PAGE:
Republican Rep. Lee Zeldin of Shirley speaks through interruptions at...

Republican Rep. Lee Zeldin of Shirley speaks through interruptions at a town hall meeting at Suffolk County Community College in Riverhead on Sunday, April 23, 2017. Credit: James Carbone

Rep. Lee Zeldin faced fiery crowds in a series of public forums on Sunday as he highlighted his differences with President Donald Trump while standing behind his support for repealing and replacing Obamacare.

Zeldin, a second-term Republican from Shirley, answered written questions submitted by attendees and read by moderators. The tour of the district began Sunday afternoon in Riverhead at Suffolk County Community College, where a capacity standing-room crowd of 225 hissed at his answers and interrupted his statements.

From there, he faced a more evenly split crowd of 150 at the Portuguese American Hall in Farmingville. His friendliest crowd of 200 came at St. Patrick’s Catholic Church in Smithtown, at an event moderated by a conservative group promoting religious freedom.

Zeldin said he supports a more robust policy against Russia and opposes proposed cuts to Brookhaven National Laboratory and Long Island Sound environmental programs.

He highlighted differences he has with Trump and said he believes the president should release his tax returns.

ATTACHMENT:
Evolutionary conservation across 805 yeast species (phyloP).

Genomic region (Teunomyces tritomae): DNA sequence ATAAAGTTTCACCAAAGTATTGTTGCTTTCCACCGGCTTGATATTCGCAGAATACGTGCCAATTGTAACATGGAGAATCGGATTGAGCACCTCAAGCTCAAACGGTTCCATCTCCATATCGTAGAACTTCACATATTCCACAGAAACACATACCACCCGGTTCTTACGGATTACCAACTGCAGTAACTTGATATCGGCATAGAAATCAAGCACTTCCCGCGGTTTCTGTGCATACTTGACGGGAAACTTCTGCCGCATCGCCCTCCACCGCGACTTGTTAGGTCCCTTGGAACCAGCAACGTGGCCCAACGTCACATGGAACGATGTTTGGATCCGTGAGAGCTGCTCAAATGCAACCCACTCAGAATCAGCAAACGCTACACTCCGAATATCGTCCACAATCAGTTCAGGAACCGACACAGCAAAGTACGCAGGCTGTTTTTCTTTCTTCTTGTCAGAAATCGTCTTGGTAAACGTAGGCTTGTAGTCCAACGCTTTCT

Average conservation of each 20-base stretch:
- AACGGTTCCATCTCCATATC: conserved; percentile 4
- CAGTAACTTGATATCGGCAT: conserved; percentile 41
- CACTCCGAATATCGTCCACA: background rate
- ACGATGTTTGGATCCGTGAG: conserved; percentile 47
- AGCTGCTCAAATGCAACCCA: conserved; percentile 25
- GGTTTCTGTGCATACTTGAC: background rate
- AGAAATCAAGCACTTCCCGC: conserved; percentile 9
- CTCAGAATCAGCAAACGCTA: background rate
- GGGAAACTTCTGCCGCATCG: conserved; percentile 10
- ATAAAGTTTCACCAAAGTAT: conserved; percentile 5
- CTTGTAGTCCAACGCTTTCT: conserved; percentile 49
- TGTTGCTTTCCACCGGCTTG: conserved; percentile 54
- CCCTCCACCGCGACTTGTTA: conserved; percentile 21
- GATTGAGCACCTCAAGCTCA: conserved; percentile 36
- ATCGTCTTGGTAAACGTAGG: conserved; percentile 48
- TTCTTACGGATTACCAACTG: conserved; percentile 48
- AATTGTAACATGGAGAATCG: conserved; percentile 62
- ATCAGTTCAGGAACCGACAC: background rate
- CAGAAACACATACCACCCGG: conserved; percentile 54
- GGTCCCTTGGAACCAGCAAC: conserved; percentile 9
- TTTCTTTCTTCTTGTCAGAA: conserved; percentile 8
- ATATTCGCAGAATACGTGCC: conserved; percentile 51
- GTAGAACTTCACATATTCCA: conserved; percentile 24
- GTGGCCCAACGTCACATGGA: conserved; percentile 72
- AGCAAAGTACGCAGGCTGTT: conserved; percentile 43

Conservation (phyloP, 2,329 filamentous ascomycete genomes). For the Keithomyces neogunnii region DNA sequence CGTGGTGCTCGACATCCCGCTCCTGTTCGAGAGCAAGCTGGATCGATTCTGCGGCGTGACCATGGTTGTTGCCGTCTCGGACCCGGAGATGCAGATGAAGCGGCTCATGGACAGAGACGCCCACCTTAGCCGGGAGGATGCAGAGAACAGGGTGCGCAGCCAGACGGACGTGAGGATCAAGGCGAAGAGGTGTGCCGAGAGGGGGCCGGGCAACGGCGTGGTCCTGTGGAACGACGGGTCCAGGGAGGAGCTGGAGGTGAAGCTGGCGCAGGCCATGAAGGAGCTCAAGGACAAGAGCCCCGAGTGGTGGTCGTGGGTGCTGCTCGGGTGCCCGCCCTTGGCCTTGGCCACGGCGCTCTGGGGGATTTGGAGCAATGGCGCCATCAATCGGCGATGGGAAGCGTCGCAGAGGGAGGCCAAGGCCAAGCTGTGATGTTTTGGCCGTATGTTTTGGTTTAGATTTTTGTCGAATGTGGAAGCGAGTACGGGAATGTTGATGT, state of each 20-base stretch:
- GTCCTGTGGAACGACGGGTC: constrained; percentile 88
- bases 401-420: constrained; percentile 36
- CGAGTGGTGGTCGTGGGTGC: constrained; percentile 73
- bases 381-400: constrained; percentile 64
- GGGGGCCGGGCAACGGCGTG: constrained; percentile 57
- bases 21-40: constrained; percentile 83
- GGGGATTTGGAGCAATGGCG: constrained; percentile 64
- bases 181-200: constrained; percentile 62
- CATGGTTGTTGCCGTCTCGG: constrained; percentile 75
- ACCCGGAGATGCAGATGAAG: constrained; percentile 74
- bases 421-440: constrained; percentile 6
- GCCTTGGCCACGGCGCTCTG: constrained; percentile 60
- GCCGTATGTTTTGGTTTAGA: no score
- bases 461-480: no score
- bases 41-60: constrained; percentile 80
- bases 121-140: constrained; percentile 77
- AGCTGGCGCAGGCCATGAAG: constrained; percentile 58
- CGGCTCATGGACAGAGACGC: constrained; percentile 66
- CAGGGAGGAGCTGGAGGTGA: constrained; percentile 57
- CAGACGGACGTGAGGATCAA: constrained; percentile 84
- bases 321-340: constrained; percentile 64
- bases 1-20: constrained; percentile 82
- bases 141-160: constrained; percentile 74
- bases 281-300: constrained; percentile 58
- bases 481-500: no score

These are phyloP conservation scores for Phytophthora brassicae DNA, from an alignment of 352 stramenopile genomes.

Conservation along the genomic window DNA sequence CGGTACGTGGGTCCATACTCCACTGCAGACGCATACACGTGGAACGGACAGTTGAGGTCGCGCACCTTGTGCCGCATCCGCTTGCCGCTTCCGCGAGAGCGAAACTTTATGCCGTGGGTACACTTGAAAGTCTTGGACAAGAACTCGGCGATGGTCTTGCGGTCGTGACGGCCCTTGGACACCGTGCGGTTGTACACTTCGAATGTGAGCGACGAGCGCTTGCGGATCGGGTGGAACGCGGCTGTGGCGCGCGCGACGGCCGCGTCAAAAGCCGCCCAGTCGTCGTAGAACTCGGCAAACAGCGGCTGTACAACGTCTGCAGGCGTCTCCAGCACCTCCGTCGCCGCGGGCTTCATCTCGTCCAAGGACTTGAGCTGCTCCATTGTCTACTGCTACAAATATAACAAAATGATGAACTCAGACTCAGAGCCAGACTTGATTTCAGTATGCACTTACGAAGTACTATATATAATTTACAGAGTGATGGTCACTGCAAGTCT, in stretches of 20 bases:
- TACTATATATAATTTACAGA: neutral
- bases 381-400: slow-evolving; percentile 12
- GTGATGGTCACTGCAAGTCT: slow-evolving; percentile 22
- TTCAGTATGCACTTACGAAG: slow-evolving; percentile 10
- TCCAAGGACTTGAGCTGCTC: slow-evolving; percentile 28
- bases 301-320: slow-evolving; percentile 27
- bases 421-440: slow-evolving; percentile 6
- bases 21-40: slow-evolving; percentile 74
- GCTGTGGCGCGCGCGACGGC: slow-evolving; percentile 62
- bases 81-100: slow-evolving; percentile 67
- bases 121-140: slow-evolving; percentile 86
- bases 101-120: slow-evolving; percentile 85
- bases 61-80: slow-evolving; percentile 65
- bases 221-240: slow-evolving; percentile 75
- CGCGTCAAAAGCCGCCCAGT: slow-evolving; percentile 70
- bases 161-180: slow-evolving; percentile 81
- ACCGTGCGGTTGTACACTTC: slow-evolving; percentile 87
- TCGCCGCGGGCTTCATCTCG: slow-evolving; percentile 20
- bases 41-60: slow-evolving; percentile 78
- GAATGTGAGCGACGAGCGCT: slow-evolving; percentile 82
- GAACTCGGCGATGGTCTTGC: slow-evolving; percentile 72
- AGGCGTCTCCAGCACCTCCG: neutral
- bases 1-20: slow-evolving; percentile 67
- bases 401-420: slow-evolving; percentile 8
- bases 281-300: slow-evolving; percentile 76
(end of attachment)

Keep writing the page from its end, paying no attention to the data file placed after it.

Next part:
One question in Smithtown asked whether Zeldin thought Trump was honest.

“It’s one thing to be a reality TV host. It’s another to be president of the United States,” Zeldin said. “I’m not saying that in a pejorative sense. The style needs to evolve to become a little bit tighter. When you say something it has huge consequences.”

In Riverhead, Zeldin faced interruptions from the crowd as he answered questions.

“I want to be able to answer your questions,” he said. “Some of these answers need more than a quick sound bite.”

During the 70-minute discussion, Republican County Comptroller John Kennedy read 19 questions submitted by the audience on topics including health care, North Korea, immigration visas and the alleged Russian influence in the presidential election.

Some attendees said that Zeldin wasn’t answering questions and didn’t allow for follow-up questions.

“We wanted a dialogue and we got a monologue,” said Amy Turner, 64, a retired teacher and attorney from Wainscott. “That was not a town hall. It was droning monologues about the appropriations process.”

Kennedy said Zeldin “did what any elected official must do, which is stand in front of constituents and answer questions.”

At the Farmingville event, moderated by LI News Radio host Jay Oliver, Zeldin found support in the audience and began by citing the areas he disagreed with Trump.

“People are so wound up in their partisan views and their hatred of Donald Trump, all they do is scream and shout and want to hear themselves talk,” said Tom Neppell, 62, of Belle Terre.

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